Mysterious microbes inside corals - friends or foes? • Earth.com
In a new study published by PLOS, scientists have investigated microbes called Corallicolida that live inside of corals
09-16-2021

Mysterious microbes inside corals - friends or foes?

In a new study published by PLOS, scientists have investigated microbes called Corallicolida that live inside of corals. Patrick Keeling and colleagues at the University of British Columbia describe the mystery of these microbes, noting that they don’t seem to have any major effect – good or bad – on the coral cells they inhabit.

Coral reefs are home to remarkably diverse ecosystems that include fish, mollusks, and crustaceans. Corals also host a diverse community of microbes within their cells.

The most well-known of these microbes are photosynthetic symbionts in the genus Symbiodiniaceae. These microorganisms provide essential ingredients that corals need to build their skeletons. In return, the corals provide the microbes with protection and fuel for photosynthesis. 

Over the past couple of decades, experts have identified millions of new eukaryotic sequences associated with corals, including the microbial parasites called Corallicolida. These microbes are not photosynthetic symbionts like the Symbiodiniacea.

Corallicolida are colorless and lack key genes needed for photosynthesis. It has been theorized that Corallicolida are the descendants of a photosynthetic symbiont that became a parasite at some point in time.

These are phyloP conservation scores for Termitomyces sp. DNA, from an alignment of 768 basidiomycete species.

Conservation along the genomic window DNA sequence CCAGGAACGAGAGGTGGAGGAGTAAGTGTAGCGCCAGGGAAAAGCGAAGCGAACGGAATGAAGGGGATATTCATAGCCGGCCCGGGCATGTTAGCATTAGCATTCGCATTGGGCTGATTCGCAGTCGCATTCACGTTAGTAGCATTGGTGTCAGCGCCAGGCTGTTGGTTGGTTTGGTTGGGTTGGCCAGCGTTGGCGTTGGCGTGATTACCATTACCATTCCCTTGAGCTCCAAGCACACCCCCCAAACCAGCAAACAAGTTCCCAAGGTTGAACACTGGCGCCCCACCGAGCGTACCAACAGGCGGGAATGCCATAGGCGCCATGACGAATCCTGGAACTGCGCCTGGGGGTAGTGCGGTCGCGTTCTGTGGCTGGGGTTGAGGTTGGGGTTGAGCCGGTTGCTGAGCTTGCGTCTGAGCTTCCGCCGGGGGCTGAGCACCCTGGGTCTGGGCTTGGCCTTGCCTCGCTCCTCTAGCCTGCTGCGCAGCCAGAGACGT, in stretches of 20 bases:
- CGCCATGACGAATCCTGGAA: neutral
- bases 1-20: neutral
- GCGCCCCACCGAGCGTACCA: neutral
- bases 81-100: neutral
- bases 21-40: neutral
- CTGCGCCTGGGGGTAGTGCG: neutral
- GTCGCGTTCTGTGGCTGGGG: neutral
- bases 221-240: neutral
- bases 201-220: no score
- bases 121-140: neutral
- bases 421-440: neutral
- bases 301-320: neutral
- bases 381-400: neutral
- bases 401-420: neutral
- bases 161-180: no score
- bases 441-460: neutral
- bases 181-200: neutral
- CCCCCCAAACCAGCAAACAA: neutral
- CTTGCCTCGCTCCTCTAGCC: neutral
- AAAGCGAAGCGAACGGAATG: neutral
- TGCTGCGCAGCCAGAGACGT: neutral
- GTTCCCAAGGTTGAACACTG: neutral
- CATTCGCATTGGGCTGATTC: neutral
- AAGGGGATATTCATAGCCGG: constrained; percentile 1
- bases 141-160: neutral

Now, in a surprising twist, scientists have found that -despite lacking genes for photosynthesis – the Corallicolida genome includes genes for four types of chlorophyll. These genes are subject to natural selection, which suggests that they are still play some role in the cell, according to the study.

Further research is needed to determine whether the Corallicolida are friends or foes to reef-building corals, said the researchers.

“Coral reefs are an important marine habitat and well-studied biodiversity hotspot, so the fact that so many corals around the world are infected with an intracellular parasite that had hardly even been noticed is a testament to how little we know about microbial biodiversity,” explained Keeling. 

“For years these parasites were largely known only from hints buried in large-scale molecular sequence surveys, so hopefully by connecting a few dots to link up pictures, sequences, and host identification we can now start to look more deeply into how they infect, spread between hosts, and what effects they have on coral health.”

The study is published in the journal PLOS Pathogens.

By Chrissy Sexton, Earth.com Staff Writer

News coming your way
The biggest news about our planet delivered to you each day